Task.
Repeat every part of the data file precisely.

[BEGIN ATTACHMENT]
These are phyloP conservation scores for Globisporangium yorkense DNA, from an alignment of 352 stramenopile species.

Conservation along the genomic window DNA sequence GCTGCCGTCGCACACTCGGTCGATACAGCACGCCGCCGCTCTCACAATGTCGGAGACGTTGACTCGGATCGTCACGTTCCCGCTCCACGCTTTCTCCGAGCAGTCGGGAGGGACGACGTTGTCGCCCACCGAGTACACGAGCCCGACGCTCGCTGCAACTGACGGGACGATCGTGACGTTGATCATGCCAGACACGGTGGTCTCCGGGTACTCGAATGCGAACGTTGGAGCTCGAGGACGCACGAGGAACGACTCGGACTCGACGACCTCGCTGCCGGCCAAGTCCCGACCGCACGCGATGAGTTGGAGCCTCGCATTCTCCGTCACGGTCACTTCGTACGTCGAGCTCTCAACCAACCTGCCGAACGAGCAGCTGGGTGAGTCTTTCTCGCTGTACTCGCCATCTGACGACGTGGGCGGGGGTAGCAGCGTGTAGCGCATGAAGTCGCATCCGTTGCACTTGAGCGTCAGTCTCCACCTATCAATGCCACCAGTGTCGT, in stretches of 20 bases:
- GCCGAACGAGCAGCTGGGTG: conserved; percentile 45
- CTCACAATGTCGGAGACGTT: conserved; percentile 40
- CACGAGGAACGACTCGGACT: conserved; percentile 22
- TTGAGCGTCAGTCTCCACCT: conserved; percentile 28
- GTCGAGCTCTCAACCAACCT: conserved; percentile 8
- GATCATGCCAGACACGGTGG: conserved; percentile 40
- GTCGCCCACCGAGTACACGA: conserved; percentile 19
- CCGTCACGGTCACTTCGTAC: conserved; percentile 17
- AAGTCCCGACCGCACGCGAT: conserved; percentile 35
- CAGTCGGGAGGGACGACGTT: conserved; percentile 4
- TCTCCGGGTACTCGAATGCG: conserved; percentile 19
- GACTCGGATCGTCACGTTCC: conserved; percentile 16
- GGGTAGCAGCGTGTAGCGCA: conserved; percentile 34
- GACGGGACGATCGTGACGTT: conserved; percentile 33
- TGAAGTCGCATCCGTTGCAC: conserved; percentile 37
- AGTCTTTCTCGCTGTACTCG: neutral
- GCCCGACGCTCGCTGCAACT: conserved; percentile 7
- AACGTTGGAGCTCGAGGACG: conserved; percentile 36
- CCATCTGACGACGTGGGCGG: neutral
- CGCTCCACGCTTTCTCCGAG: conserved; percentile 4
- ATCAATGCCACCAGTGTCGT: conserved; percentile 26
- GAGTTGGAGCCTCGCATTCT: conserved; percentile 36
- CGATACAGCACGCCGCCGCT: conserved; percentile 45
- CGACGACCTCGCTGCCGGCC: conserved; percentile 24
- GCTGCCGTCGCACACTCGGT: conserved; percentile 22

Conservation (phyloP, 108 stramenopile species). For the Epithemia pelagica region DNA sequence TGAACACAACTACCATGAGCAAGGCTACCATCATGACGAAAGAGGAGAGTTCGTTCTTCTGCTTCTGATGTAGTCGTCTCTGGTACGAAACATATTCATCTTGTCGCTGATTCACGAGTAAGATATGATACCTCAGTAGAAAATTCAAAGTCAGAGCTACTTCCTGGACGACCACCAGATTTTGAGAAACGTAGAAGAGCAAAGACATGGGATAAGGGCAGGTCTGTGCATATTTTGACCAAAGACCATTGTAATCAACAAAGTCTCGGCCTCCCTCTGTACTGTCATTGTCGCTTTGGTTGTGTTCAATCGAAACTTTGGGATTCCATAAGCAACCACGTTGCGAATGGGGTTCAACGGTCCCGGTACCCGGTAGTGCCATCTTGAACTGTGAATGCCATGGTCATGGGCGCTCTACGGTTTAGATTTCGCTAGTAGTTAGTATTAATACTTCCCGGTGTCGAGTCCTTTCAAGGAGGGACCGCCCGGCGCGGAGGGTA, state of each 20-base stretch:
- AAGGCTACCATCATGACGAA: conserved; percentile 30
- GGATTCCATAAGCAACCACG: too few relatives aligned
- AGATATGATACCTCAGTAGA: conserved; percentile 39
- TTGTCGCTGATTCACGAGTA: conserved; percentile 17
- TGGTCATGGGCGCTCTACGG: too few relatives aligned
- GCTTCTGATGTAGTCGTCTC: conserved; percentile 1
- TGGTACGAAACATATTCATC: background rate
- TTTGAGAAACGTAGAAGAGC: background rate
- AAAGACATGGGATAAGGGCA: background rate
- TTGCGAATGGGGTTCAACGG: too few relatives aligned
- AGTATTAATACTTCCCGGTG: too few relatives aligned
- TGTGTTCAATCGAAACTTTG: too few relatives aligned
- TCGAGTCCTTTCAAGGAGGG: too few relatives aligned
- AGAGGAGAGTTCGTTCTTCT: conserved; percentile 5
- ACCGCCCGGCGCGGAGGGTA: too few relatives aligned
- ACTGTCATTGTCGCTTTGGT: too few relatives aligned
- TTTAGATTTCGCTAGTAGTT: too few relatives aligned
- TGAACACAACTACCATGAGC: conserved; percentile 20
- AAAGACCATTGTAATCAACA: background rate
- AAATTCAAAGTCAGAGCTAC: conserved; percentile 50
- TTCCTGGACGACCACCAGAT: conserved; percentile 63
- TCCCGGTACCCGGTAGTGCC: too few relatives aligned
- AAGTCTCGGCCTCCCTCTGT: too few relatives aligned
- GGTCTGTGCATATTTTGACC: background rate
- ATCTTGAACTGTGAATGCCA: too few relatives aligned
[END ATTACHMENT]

These are phyloP conservation scores for Globisporangium yorkense DNA, from an alignment of 352 stramenopile species.

Conservation along the genomic window DNA sequence GCTGCCGTCGCACACTCGGTCGATACAGCACGCCGCCGCTCTCACAATGTCGGAGACGTTGACTCGGATCGTCACGTTCCCGCTCCACGCTTTCTCCGAGCAGTCGGGAGGGACGACGTTGTCGCCCACCGAGTACACGAGCCCGACGCTCGCTGCAACTGACGGGACGATCGTGACGTTGATCATGCCAGACACGGTGGTCTCCGGGTACTCGAATGCGAACGTTGGAGCTCGAGGACGCACGAGGAACGACTCGGACTCGACGACCTCGCTGCCGGCCAAGTCCCGACCGCACGCGATGAGTTGGAGCCTCGCATTCTCCGTCACGGTCACTTCGTACGTCGAGCTCTCAACCAACCTGCCGAACGAGCAGCTGGGTGAGTCTTTCTCGCTGTACTCGCCATCTGACGACGTGGGCGGGGGTAGCAGCGTGTAGCGCATGAAGTCGCATCCGTTGCACTTGAGCGTCAGTCTCCACCTATCAATGCCACCAGTGTCGT, in stretches of 20 bases:
- GCCGAACGAGCAGCTGGGTG: conserved; percentile 45
- CTCACAATGTCGGAGACGTT: conserved; percentile 40
- CACGAGGAACGACTCGGACT: conserved; percentile 22
- TTGAGCGTCAGTCTCCACCT: conserved; percentile 28
- GTCGAGCTCTCAACCAACCT: conserved; percentile 8
- GATCATGCCAGACACGGTGG: conserved; percentile 40
- GTCGCCCACCGAGTACACGA: conserved; percentile 19
- CCGTCACGGTCACTTCGTAC: conserved; percentile 17
- AAGTCCCGACCGCACGCGAT: conserved; percentile 35
- CAGTCGGGAGGGACGACGTT: conserved; percentile 4
- TCTCCGGGTACTCGAATGCG: conserved; percentile 19
- GACTCGGATCGTCACGTTCC: conserved; percentile 16
- GGGTAGCAGCGTGTAGCGCA: conserved; percentile 34
- GACGGGACGATCGTGACGTT: conserved; percentile 33
- TGAAGTCGCATCCGTTGCAC: conserved; percentile 37
- AGTCTTTCTCGCTGTACTCG: neutral
- GCCCGACGCTCGCTGCAACT: conserved; percentile 7
- AACGTTGGAGCTCGAGGACG: conserved; percentile 36
- CCATCTGACGACGTGGGCGG: neutral
- CGCTCCACGCTTTCTCCGAG: conserved; percentile 4
- ATCAATGCCACCAGTGTCGT: conserved; percentile 26
- GAGTTGGAGCCTCGCATTCT: conserved; percentile 36
- CGATACAGCACGCCGCCGCT: conserved; percentile 45
- CGACGACCTCGCTGCCGGCC: conserved; percentile 24
- GCTGCCGTCGCACACTCGGT: conserved; percentile 22

Conservation (phyloP, 108 stramenopile species). For the Epithemia pelagica region DNA sequence TGAACACAACTACCATGAGCAAGGCTACCATCATGACGAAAGAGGAGAGTTCGTTCTTCTGCTTCTGATGTAGTCGTCTCTGGTACGAAACATATTCATCTTGTCGCTGATTCACGAGTAAGATATGATACCTCAGTAGAAAATTCAAAGTCAGAGCTACTTCCTGGACGACCACCAGATTTTGAGAAACGTAGAAGAGCAAAGACATGGGATAAGGGCAGGTCTGTGCATATTTTGACCAAAGACCATTGTAATCAACAAAGTCTCGGCCTCCCTCTGTACTGTCATTGTCGCTTTGGTTGTGTTCAATCGAAACTTTGGGATTCCATAAGCAACCACGTTGCGAATGGGGTTCAACGGTCCCGGTACCCGGTAGTGCCATCTTGAACTGTGAATGCCATGGTCATGGGCGCTCTACGGTTTAGATTTCGCTAGTAGTTAGTATTAATACTTCCCGGTGTCGAGTCCTTTCAAGGAGGGACCGCCCGGCGCGGAGGGTA, state of each 20-base stretch:
- AAGGCTACCATCATGACGAA: conserved; percentile 30
- GGATTCCATAAGCAACCACG: too few relatives aligned
- AGATATGATACCTCAGTAGA: conserved; percentile 39
- TTGTCGCTGATTCACGAGTA: conserved; percentile 17
- TGGTCATGGGCGCTCTACGG: too few relatives aligned
- GCTTCTGATGTAGTCGTCTC: conserved; percentile 1
- TGGTACGAAACATATTCATC: background rate
- TTTGAGAAACGTAGAAGAGC: background rate
- AAAGACATGGGATAAGGGCA: background rate
- TTGCGAATGGGGTTCAACGG: too few relatives aligned
- AGTATTAATACTTCCCGGTG: too few relatives aligned
- TGTGTTCAATCGAAACTTTG: too few relatives aligned
- TCGAGTCCTTTCAAGGAGGG: too few relatives aligned
- AGAGGAGAGTTCGTTCTTCT: conserved; percentile 5
- ACCGCCCGGCGCGGAGGGTA: too few relatives aligned
- ACTGTCATTGTCGCTTTGGT: too few relatives aligned
- TTTAGATTTCGCTAGTAGTT: too few relatives aligned
- TGAACACAACTACCATGAGC: conserved; percentile 20
- AAAGACCATTGTAATCAACA: background rate
- AAATTCAAAGTCAGAGCTAC: conserved; percentile 50
- TTCCTGGACGACCACCAGAT: conserved; percentile 63
- TCCCGGTACCCGGTAGTGCC: too few relatives aligned
- AAGTCTCGGCCTCCCTCTGT: too few relatives aligned
- GGTCTGTGCATATTTTGACC: background rate
- ATCTTGAACTGTGAATGCCA: too few relatives aligned